WWI 100th Anniversary: The Incredible Advancement of Military Technology
A commonly held misconception about the First World War is that tactics were outdated and inflexible IWM

Myth: Britain could have stayed out of WW1

Reality: If we had stayed out of the war, as some historians suggested we could have, the outcome, and the consequences, would have been very different. The government makes the choice, based on a vote in Parliament. No other combatant has a vote on this issue.

Had we stayed out, we couldn't have used the threat of the Royal Navy to keep Italy out of the war in 1914, Italy may have come in on the German side, Germany would have conquered Paris, and we'd have seen Germany staring across the Channel, dominating Europe. Some cynics say it would have been like the EU today, but it wouldn't; it would have been a military alliance against us.

Myth: The British death rate in WW1 was pointless and ridiculously excessive

Reality: Yes the death rate was high, but you have to remember that as soon as the Liberal government commits to sending the field army, we are committed to fighting the big boys. Big wars mean big casualties. Although some generals don't help, the casualties are not their fault, they are the fault of the politicians who commit the army.

In World War One, we face Germany, the main European enemy, every day. In World War Two, we did it for six weeks in 1940 and 11 months after D-Day. There's an obvious reason why the casualties are much higher first time round.

Over the whole four-year course of World War One, our casualties are far lower as a percentage than any of the other combatants - 11.8% of our men compared with the French 13% and the Germans 16% - and they lose the war.

first world war hospital
A US Army nurse assists with treatment of a patient. Blood banks were created for the first time to help stabilise the wounded. Reuters

Myth: Field Marshal Haig was hated by his men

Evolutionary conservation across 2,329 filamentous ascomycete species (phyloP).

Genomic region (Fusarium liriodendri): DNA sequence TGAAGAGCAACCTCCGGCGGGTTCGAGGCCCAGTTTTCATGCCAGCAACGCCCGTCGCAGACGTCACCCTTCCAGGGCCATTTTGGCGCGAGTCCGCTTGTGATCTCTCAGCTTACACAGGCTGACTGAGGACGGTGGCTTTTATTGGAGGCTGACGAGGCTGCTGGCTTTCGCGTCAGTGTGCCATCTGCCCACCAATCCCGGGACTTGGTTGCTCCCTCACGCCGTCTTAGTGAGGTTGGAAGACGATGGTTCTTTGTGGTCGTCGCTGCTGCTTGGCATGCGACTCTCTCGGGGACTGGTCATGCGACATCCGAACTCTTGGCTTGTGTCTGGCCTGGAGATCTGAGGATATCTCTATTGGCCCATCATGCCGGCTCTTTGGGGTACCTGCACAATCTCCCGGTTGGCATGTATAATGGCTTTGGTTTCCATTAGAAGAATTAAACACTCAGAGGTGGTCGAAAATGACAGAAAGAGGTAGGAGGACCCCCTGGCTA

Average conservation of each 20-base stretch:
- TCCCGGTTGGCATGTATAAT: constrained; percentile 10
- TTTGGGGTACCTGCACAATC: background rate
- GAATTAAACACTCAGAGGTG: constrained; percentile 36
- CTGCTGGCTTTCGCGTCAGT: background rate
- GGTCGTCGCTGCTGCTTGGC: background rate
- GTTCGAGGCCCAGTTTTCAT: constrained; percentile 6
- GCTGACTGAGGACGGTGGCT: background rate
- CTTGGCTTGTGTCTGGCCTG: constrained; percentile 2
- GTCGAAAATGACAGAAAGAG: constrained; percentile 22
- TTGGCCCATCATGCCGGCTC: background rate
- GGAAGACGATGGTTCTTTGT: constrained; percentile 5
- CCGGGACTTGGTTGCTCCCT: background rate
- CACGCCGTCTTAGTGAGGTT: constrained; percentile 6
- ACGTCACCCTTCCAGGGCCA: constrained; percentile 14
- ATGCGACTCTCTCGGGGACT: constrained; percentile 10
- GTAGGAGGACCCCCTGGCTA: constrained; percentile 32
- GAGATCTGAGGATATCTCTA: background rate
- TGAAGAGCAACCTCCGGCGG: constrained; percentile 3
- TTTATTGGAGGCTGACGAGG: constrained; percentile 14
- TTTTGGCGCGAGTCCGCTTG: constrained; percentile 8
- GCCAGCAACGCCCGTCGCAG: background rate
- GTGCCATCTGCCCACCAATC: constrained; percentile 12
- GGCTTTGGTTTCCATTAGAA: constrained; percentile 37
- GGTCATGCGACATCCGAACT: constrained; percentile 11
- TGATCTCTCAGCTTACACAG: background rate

Reality: My grandfather was a private who served from 1916 to 1919 in three different regiments and was wounded three times. He read Alan Clark's famous book The Donkeys, castigating Haig, and didn't agree with it. He said to me: "We did our job, the generals did their job, we won." Haig was a bit like Gordon Brown because he was a bad communicator, but the men called him 'the chief.' They didn't hate him, they thought they were getting better all the time.

Myth: The Somme was an unprecedented bloodbath, with no redeeming features

Reality: If you look at the stats, the French army lose more in a single day in 1914 than we do on 1 July 1916, the infamous first day. The reason it's a shock for us is we've never deployed an army of half a million men before.

Haig had calculated for 40,000 casualties before the battle, he was out by about 10,000. He knew that this battle was going to be costly, and there was no way round it, other than huge numbers of casualties. Indeed the 18<sup>th division under Ivor Maxse, which is successful, suffers as many casualties as the 56<sup>th, which is a complete failure.

Yes the first day is the worst day in British military history, but we never repeat that, we learn. If you look at the overall four-month offensive, in terms of the number of casualties per day, it's more dangerous to serve under Monty in Normandy than under Haig on the Somme.

Myth: The tactics were outdated and inflexible